Results tagged “socks” from Fabric.com Blog
There are many connective stitches in knitting but the Kitchener stitch is one of the most popular because it gives a seamless appearance and a quality joining. You can use the Kitchener stitch to connect two pieces of knitted fabric end to end not side to side. The Kitchener stitch would not be used to join 2 sides of a sweater (try the mattress stitch) but 2 ends together (like a toe of a sock or the bottom of a bag). You can use the Kitchener stitch with live stitches on your needles or with bound off edges (like demonstrated below). It can be tricky at first but practice, practice, practice will make you a pro in no time. You will be amazed once you get the hang of it how many applications you will discover for this handy stitch. I wished many times that I had known of it sooner.
To seam 2 bound off Stockingette edges first I recommend you steam as much of the curl out as possible. This will make it easier to line up your edges, see your stitches and make sure you keep them even as you go along. Next starting at the right side, look for the stitch closest to edge that forms a point at the edge, with the V upside down (knit stitches are in a V shape so either the point faces up, with the V upside down or the point faces down with the V right side up), with a threaded tapestry needle, slide your needle under the point and out.
Do the same on the other piece of fabric, finding the upside down V closest to the right side edge and go under the point with your needle. Repeat with the other side, going all the way down your fabric. It is not necessary to pull your stitches tight as you go but you may. You can always pull both tails to tighten them up and watch your fabric zip together. You will notice that you have seamless joined your fabric by sewing knit stitches to join your fabrics. This gives a nice sturdy seam and flawless appearance. You can use this seam to join 2 identical ends of a scarf, the back of a shawl collar or the finger ends of mittens. It is not only immensely satisfying to watch your stitches disappear but also quite relaxing in itself.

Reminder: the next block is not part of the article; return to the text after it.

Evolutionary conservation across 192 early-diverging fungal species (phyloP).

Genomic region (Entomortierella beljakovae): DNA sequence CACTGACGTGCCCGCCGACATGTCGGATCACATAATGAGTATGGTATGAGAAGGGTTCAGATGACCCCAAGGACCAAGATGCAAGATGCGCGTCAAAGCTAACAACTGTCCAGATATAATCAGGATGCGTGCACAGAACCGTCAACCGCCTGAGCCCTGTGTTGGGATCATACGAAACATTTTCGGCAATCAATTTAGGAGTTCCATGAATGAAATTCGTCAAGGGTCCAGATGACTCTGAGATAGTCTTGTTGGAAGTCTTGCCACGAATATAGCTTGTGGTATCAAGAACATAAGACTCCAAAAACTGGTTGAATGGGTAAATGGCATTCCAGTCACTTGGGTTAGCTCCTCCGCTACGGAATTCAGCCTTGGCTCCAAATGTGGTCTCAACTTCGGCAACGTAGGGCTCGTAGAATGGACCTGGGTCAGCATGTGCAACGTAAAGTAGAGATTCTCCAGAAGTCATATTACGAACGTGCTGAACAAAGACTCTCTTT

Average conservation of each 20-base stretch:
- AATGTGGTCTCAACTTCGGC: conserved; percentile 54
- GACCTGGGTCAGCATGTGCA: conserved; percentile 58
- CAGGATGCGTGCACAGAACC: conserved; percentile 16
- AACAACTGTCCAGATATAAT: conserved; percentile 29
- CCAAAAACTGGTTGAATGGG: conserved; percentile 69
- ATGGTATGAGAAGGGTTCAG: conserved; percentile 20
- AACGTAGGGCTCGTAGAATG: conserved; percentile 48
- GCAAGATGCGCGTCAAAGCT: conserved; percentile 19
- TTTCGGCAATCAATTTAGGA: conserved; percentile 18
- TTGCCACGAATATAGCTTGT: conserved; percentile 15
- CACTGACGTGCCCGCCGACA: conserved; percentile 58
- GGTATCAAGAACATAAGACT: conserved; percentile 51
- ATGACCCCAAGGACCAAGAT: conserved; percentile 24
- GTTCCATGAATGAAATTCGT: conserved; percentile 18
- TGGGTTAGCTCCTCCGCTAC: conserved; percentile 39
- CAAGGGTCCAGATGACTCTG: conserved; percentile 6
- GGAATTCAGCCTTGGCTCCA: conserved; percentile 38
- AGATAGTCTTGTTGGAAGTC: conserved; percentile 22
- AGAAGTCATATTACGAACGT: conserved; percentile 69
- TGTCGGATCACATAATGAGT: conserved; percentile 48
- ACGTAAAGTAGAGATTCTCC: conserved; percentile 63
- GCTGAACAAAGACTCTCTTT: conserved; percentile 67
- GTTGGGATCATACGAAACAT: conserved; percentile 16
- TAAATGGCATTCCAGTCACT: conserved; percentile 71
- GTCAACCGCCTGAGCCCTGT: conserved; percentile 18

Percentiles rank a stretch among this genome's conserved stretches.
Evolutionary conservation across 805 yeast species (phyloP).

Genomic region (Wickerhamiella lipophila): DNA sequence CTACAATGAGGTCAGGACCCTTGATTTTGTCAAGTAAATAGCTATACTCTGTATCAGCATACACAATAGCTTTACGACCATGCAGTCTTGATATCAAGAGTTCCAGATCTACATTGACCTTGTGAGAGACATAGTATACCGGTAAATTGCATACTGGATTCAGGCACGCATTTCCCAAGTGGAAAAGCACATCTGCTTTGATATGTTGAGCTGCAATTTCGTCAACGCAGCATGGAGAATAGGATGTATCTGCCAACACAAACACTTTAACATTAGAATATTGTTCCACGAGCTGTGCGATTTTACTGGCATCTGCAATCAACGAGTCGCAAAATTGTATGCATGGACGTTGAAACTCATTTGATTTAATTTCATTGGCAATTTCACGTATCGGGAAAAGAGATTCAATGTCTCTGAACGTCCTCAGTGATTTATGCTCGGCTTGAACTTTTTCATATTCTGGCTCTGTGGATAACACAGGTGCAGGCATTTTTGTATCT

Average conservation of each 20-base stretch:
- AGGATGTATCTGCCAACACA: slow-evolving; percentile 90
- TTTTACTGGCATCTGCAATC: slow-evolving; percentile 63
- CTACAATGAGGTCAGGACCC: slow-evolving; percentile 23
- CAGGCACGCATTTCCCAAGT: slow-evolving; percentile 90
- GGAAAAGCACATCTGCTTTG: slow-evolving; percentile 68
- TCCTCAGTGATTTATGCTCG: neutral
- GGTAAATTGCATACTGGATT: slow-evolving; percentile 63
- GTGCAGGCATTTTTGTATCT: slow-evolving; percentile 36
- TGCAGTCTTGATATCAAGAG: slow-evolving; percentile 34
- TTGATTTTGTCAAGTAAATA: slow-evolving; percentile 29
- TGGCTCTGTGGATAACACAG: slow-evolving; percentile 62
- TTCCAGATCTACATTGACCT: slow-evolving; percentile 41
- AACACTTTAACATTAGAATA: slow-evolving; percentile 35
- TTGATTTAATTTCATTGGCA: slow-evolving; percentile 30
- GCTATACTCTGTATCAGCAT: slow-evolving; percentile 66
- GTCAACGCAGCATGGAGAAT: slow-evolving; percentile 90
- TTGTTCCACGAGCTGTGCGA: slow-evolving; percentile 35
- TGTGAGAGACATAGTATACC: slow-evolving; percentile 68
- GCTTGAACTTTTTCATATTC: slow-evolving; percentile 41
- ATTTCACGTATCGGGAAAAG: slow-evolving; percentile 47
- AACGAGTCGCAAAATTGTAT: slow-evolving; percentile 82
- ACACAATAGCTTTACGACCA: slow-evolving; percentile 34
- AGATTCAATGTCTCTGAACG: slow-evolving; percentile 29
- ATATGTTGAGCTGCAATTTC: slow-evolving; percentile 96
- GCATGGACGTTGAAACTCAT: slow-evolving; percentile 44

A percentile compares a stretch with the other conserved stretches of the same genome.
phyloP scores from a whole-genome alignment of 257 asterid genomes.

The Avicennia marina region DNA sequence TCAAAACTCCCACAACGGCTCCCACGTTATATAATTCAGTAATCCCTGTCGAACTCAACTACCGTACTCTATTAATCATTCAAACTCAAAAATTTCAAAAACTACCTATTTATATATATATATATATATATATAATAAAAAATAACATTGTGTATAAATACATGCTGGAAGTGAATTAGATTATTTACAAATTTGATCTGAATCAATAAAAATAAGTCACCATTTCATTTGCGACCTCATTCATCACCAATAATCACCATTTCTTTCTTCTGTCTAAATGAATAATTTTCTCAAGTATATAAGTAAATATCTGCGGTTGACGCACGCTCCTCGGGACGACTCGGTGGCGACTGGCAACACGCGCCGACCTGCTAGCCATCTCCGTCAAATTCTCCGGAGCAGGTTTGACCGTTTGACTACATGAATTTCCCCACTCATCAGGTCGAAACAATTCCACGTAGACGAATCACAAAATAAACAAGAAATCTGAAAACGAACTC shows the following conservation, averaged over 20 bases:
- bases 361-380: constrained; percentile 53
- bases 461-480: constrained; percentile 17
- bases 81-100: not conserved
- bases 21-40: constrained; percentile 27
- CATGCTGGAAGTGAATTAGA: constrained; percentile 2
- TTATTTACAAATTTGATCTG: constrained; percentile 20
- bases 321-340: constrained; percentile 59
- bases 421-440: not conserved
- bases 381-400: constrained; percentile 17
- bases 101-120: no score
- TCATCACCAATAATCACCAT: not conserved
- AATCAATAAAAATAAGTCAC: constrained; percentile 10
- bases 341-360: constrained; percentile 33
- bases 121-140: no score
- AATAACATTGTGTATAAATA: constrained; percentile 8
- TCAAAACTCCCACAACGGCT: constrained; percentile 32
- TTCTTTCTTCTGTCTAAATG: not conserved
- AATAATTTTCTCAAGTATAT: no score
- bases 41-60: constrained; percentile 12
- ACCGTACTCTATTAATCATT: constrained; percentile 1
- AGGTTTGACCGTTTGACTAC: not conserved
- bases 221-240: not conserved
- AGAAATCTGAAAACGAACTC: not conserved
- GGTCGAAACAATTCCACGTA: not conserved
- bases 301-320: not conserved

My Autumn Stars Sock pattern for Fabric.com was firstly inspired by the yarn. I often find myself cruising the Fabric.com website looking for project ideas and when I saw this Kaffe Fassett Designer line I was curious. I loved the super wash but I fell head-over-heels (pun apurpose) for this colorway. It embodied all fall to me in its jewel tones variegated throughout with a heavy emphasis on red. As I knit the Regia into my sock pattern it only served to prove me right in my choice. The feel is amazing; my foot thanked me every time I tried on the sock to adjust the fit and gauge the pattern.
This pattern is secondly inspired by my first date with my husband. It was a fall evening much like we are experiencing now in Georgia and we were in college. Earlier in the day my Astronomy professor encouraged us to watch that evening's meteor shower. My husband and I later spent our first hours getting to know each other, not in a nosy restaurant or a dark theater, but under the autumn stars. The cascading eyelet lace pattern that I chose reminds me of that night.
This is a surprisingly simple pattern that can be memorized for enjoyable movie watching or conversations by the fire. A short row toe and heel make for a comfy fit and no seaming. I have also incorporated Jen's Surprisingly Stretchy Bind-off to ensure a comfy, easy fit throughout the whole sock. The only notions you will need are a tapestry needle, stitch markers and a measuring tape. This toe up sock pattern is quick and great for last minute gifts or holiday stocking stuffers (I am done with the puns, I think...)
For more project info check out my Autumn Stars Sock Project page on Ravelry
I have my own theories on why socks are so mesmerizing. Let me regal you.
1) Socks are quick
2) There are a gazillion patterns so there is something for everyone